Thursday, June 17, 2010

More on the missing mitre that matters

Episcopal News Service has checked in with a fuller story on how Presiding Bishop Katharine Jefferts Schori was told by Lambeth Palace (i.e., the Archbishop of Canterbury) to not wear her mitre on Sunday while preaching and celebrating at Southwark Cathedral in London. The Dean of Southwark Cathedral, Colin Slee, was hugely embarrassed by Lambeth's slights.

Adding to the slights, Bishop Katharine was also told to prove each level of her ordinations before being allowed to come to Southwark Cathedral. I might note that when I was invited to vest and process at Canterbury Cathedral in 2003 no one asked me for proof of my ordinations. Hmm, double standard? Here is the story from ENS below:

Lambeth Palace tells presiding bishop not to wear symbol of office

Jefferts Schori carries mitre during recent visit to Southwark Cathedral

[Episcopal News Service -- Linthicum Heights, Maryland] When Presiding Bishop Katharine Jefferts Schoripreached and presided at a Eucharist June 13 at Southwark Cathedral in London, she carried her mitre, or bishop's hat, rather than wear it.

She did so in order to comply with a "statement" from Lambeth Palace, the London home of Archbishop of Canterbury Rowan Williams, that said "that I was not to wear a mitre at Southwark Cathedral," Jefferts Schori told the Executive Council June 16 on the first day of its three-day meeting here.

Jefferts Schori made her remarks to council during a "private conversation" session attended by council members and church center staff, and later told ENS it could report her remarks.

The Church of England ordains women to the diaconate and the priesthood, but does not allow women to be bishops. Its General Synod is due to consider legislation to change that policy.

In the week before her visit, the presiding bishop said, Lambeth pressured her office to provide evidence of her ordination to each order of ministry.

"This is apparently a requirement of one of their canons about the ministry of clergy from overseas," she said.

The presiding bishop said both the ordination and mitre issues put the Very Rev. Colin Slee, Southwark's dean, "in a very awkward position."

She called the requirements "nonsense" and said, "It is bizarre; it is beyond bizarre."

On the day Jefferts Schori was at Southwark, Slee later preached at the cathedral's Evensong and said that Jefferts Schori was one of a long line of bishops and archbishops who have preached and presided at the London cathedral. Slee said, "On evangelical and ecclesiastically conservative websites I have been denounced this week for being 'provocative' and 'discourteous to the Archbishop of Canterbury' for extending this invitation."

"There are several reasons for the fury," he said in his sermon. "The presiding bishop is a woman and some people hate the idea of women as bishops. The General Synod of the Church of England is about to debate the admission of women as bishops within the Church of England. The church in the United States has just consecrated an openly lesbian woman as a suffragan bishop in Los Angeles and so they are accused of breaking an embargo on such consecrations. It is not nearly so simple."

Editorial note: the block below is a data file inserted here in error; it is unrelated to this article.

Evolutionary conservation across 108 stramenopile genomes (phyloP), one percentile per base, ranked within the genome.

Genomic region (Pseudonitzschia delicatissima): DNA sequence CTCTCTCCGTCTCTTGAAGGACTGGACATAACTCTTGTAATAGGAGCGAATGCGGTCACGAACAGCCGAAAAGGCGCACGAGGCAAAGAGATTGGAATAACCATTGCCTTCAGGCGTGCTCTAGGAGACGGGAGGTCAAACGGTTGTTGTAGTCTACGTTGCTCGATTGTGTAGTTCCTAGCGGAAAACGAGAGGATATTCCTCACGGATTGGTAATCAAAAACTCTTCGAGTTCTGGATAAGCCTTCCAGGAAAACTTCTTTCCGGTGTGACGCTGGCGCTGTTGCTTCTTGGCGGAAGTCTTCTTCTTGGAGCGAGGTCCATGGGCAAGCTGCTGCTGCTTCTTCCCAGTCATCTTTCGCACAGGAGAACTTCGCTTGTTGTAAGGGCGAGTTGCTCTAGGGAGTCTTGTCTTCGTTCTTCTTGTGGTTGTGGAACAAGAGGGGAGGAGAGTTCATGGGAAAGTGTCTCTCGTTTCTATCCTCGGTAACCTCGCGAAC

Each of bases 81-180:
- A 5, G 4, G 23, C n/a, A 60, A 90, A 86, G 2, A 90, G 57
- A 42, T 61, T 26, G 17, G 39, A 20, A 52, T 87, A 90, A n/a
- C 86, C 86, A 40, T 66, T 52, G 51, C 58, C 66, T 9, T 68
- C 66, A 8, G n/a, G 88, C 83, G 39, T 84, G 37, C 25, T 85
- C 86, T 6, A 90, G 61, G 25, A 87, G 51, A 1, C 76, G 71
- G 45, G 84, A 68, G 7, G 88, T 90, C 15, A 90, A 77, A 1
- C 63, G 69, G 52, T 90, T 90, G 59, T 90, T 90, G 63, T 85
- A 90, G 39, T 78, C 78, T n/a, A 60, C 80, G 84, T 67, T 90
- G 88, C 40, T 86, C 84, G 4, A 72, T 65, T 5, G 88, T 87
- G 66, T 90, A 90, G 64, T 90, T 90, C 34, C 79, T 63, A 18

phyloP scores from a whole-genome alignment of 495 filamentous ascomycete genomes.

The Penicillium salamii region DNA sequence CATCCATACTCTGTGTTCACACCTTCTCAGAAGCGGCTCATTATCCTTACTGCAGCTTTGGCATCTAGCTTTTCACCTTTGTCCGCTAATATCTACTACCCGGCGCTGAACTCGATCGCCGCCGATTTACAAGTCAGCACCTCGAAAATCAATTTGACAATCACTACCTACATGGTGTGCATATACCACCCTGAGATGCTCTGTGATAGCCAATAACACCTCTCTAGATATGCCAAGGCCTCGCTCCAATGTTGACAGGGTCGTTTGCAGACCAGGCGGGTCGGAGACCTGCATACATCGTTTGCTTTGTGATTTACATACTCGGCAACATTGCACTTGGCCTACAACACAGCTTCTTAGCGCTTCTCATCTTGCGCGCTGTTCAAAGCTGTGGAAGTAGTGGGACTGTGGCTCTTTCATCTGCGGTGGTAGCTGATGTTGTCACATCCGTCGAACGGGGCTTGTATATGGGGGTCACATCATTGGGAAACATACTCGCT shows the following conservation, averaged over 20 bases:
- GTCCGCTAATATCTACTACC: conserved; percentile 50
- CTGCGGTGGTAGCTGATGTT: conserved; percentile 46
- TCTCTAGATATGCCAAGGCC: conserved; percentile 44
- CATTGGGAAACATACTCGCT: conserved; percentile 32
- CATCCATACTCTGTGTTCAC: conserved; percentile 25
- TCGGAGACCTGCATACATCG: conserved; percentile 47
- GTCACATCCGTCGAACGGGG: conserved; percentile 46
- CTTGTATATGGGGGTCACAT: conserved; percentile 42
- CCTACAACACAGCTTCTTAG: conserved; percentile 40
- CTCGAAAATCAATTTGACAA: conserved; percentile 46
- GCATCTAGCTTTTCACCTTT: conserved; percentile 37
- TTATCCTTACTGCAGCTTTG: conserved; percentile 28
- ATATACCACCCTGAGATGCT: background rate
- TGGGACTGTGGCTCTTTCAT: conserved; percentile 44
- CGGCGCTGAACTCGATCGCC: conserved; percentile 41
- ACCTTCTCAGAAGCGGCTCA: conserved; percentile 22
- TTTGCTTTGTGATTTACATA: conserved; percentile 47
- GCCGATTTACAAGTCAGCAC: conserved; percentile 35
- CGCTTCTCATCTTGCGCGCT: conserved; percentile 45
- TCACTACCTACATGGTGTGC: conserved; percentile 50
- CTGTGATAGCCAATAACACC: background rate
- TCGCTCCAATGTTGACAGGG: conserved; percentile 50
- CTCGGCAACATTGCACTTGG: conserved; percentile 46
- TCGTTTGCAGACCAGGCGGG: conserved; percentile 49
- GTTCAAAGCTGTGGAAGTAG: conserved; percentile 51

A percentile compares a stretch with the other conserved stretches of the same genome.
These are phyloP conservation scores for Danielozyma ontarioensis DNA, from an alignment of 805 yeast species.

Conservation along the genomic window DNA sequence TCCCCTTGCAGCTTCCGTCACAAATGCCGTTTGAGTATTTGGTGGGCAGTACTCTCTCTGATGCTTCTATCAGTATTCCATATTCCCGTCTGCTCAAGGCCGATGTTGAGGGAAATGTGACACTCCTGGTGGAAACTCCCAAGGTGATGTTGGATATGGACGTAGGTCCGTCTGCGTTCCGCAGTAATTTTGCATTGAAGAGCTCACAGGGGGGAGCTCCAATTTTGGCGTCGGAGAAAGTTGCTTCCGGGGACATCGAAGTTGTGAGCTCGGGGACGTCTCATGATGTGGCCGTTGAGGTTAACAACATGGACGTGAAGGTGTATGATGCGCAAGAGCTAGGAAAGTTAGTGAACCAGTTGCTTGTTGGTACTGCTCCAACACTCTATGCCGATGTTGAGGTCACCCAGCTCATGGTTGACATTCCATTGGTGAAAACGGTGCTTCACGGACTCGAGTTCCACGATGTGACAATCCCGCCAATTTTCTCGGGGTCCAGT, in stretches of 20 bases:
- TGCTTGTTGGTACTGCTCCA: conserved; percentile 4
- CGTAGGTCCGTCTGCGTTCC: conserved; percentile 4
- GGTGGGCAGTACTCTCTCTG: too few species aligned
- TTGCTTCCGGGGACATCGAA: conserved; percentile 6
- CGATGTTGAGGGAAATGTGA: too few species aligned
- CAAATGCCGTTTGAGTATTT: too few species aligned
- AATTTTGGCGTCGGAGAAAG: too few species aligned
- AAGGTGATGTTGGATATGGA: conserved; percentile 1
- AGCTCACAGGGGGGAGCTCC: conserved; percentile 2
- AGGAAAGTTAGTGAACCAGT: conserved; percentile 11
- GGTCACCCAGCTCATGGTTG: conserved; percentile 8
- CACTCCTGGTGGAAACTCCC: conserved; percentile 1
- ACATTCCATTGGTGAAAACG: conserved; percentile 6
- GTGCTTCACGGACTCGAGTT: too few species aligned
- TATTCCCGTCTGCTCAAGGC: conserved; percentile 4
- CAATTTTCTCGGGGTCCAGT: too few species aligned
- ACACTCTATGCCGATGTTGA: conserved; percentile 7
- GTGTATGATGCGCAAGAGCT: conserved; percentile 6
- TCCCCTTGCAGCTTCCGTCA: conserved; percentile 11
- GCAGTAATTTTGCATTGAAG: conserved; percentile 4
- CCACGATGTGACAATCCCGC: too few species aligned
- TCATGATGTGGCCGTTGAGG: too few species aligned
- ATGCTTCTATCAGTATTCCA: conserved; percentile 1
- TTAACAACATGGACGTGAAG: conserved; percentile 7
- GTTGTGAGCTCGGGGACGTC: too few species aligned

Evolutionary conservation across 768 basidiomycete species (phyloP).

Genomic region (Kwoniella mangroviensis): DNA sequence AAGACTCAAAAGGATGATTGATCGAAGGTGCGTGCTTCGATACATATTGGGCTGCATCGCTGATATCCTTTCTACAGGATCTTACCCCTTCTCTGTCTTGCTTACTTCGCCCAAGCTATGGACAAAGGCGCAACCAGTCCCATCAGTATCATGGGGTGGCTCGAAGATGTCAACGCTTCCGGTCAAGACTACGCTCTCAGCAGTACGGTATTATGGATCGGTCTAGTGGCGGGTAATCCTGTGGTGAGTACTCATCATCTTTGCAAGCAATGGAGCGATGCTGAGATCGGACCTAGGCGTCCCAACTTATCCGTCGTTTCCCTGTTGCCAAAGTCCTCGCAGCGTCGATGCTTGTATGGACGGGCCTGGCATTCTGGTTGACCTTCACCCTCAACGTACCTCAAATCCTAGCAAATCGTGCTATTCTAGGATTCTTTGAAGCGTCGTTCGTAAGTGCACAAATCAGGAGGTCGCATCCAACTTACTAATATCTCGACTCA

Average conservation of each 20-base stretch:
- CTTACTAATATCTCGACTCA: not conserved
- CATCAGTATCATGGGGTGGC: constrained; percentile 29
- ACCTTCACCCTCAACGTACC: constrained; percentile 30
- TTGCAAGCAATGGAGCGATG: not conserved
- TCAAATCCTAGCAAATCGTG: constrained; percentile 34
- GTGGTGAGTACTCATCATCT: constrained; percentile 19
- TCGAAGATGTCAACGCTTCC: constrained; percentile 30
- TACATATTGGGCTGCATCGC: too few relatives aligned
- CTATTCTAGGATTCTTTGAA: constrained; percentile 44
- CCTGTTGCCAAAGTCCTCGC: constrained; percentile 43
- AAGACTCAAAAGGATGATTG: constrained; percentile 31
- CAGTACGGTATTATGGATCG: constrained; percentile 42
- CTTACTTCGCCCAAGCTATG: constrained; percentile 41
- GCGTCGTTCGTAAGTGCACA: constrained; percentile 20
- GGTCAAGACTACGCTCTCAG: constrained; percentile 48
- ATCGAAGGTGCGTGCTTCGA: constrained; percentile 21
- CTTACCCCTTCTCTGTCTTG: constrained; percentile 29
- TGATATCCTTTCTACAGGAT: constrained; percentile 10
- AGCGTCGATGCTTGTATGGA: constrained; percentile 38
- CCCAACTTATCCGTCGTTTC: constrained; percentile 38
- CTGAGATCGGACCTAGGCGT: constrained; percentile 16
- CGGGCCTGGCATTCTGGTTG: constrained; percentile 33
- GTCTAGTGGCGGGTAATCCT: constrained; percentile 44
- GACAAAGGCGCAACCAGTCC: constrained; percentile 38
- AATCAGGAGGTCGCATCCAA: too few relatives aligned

"We welcome Katharine Jefferts Schori to this pulpit because we love our sisters and brothers in the Episcopal Church of the United States; not because she is female, or a woman bishop ahead of us, or has permitted a practicing lesbian to become a bishop (as it happens, she couldn't have stopped it after all the legal and proper canonical electoral processes resulted in the election and nomination), we welcome her because she is our sister in Christ," Slee said.

He said that "some Anglicans will decide to walk a separate path," but said that he believed Southwark "will walk the same path" as the Episcopal Church. "Their actions in recent months have been entirely in accord with the Anglican ways of generosity and breadth," he said. "They have tried to ensure everyone is recognized as a child of God. They have behaved entirely in accord with their canon laws and their freedom as an independent province of the church, not imposing or interfering with others with whom they disagree but proceeding steadily and openly themselves."

The text of the gospel appointed for the day was Luke 7:36-50, in which a woman washed Jesus' feet with her tears and then let down her hair to dry them.

In her sermon, Jefferts Schori asked, "What makes us so afraid of the other?"

"There's something in our ancient genetic memory that ratchets up our state of arousal when we meet a stranger -- it's a survival mechanism that has kept our species alive for millennia by being wary about strangers," she said. "But there's also a piece of our makeup that we talk about in more theological terms -- the part that leaps to judgment about that person's sins. It's connected to knowing our own sinfulness, and our tendency toward competition -- well, she must be a worse sinner than I am -- thank God!"

The text of her sermon is here.

-- The Rev. Mary Frances Schjonberg is a national correspondent for the Episcopal News Service and editor of Episcopal News Monthly and Episcopal News Quarterly.

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